Count the Cold, Hard Football Facts among the newest members of the Eli Manning fan club.
Maybe we're a little late to the party. But if you saw it coming, let us know and count yourself among the gridiron gifted.
Manning had literally showed nothing through the first four years of his career. In fact, he was bordering on bust, at least for a No. 1 overall draft pick. His TD to INT ratio sucked. His completion percentage sucked. His passer rating was so bad we thought they were going to send it straight to DVD.
He was playing in the shadows of his dad, Archie, and his older brother, 2006 Super Bowl champion Peyton.
No longer. His underdog Giants topped the undefeated Patriots, 17-14, in Super Bowl XLII, and Manning was arguably the biggest reason for the biggest upset in Super Bowl history.
His final numbers were hardly Montana-esque: 19 of 34 (55.9%) for 255 yards, 7.5 YPA, 2 TD, 1 INT and 87.3 paser rating.
But his performance in the clutch was Montana-esque. And in the NFL - as we saw with Tom Brady this season - putting up big numbers all season often doesn't matter.
But putting up key numbers when they count usually mean everything.
And this performance stands as the signature moment in the long, storied history of the First Family of Football. Sure, older brother Peyton won the Super Bowl, and the Super Bowl MVP award last year. Sure he's put up dizzying, record-setting numbers in his career. But he, and few other quarterbacks, never had a moment like Eli did Sunday night.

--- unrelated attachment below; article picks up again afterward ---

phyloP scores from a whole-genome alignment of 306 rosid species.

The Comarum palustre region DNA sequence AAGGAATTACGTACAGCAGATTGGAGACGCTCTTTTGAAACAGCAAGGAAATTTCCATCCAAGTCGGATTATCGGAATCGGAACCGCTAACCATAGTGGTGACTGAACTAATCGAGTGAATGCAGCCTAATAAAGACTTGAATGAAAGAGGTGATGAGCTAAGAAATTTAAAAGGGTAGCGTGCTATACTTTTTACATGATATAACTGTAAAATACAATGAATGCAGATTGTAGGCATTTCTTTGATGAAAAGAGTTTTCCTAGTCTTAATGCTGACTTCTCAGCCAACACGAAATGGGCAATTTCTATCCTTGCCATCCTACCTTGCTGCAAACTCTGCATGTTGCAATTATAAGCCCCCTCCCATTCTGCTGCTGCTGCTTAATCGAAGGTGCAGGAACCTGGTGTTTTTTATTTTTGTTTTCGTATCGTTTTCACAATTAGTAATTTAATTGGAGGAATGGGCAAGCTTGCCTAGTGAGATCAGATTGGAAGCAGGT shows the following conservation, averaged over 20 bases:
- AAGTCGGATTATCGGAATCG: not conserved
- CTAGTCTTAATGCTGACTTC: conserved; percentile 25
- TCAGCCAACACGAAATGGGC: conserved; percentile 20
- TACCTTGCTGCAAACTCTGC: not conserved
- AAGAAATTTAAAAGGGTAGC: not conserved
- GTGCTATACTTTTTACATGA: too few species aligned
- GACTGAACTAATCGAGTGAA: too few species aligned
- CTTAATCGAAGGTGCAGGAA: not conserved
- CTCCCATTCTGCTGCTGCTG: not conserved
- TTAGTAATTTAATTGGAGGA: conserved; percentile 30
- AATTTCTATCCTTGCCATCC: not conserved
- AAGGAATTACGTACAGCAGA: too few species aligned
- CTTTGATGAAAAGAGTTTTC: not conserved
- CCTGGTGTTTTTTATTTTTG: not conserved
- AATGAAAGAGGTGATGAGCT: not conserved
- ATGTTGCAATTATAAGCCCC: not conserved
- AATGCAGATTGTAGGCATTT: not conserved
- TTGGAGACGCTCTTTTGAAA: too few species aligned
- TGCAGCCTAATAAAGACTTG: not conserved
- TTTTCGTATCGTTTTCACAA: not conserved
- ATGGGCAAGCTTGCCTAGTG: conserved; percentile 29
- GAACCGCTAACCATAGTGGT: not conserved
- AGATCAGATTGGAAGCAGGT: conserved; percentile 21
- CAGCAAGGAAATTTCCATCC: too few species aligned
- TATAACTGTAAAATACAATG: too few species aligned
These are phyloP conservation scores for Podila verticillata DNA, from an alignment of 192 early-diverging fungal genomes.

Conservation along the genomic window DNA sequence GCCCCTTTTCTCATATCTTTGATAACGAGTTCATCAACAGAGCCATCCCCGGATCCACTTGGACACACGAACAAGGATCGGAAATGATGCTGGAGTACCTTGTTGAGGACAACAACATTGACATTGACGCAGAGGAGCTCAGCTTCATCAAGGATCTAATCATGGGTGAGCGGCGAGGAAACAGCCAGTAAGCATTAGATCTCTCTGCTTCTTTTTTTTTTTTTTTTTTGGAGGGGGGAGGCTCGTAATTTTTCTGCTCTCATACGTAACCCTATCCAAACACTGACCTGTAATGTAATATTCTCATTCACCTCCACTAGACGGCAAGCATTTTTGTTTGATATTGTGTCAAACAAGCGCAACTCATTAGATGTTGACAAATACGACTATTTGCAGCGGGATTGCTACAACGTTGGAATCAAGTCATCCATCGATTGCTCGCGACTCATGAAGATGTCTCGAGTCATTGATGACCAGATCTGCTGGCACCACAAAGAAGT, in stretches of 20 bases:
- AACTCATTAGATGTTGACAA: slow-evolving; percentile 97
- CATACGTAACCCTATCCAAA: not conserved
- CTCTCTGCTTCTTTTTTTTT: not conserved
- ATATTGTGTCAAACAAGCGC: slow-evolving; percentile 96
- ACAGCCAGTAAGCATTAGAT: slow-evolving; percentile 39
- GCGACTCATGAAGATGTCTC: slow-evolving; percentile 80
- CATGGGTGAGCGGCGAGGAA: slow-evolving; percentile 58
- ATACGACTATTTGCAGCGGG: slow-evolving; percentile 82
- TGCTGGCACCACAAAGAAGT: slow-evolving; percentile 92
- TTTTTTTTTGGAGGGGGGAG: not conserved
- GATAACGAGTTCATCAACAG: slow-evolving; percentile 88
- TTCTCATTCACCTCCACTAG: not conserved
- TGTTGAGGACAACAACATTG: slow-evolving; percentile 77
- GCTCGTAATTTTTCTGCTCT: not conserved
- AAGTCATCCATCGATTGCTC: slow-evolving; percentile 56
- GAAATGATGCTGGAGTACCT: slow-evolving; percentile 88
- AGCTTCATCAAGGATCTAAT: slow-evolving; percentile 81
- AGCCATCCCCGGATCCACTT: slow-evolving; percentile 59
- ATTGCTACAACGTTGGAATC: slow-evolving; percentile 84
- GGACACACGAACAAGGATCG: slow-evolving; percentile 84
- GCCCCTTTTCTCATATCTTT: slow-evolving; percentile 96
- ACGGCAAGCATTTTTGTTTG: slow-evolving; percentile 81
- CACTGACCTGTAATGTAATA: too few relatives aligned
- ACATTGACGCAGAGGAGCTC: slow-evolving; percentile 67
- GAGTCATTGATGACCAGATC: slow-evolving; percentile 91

Over the last four games of New York's improbable 2007 playoff run he transformed himself into a champion quarterback who played champion ball in the biggest games of the 2007 season.
His Giants are just the third team in Super Bowl Era history to win three straight road games. His Giants pulled off the biggest upset in Super Bowl Era history, knocking off the 18-0 (now 18-1, no title) Patriots. His Giants overcame opponents who were a combined 51-13 in the regular season – arguably the toughest postseason schedule in history.
And, standing at his own 17 with a four-point deficit and fewer than 3 minutes to play, he orchestrated a game-winning drive that will be remembered as one of the greatest in Super Bowl history.
The play of the drive, and the game, came on 3rd and 5 at his own 44, when Manning magically escaped New England's rush and connected with David Tyree for 32 yards. The receiver snared the ball on the top of his helmet, yet somehow held on as he fell to the ground.
Four plays later, Manning lofted a Super Bowl-winning 13-yard touchdown pass to Plaxico Burress.
It is the career-making moment for Manning. He outdueled New England's Tom Brady – labeled by some over the past few weeks as perhaps the greatest quarterback in history. He emerged from the shadow of his older brother – and last year's Super Bowl champion – Peyton.
And he walked off the field a Super Bowl champion after a season in which nobody saw it coming.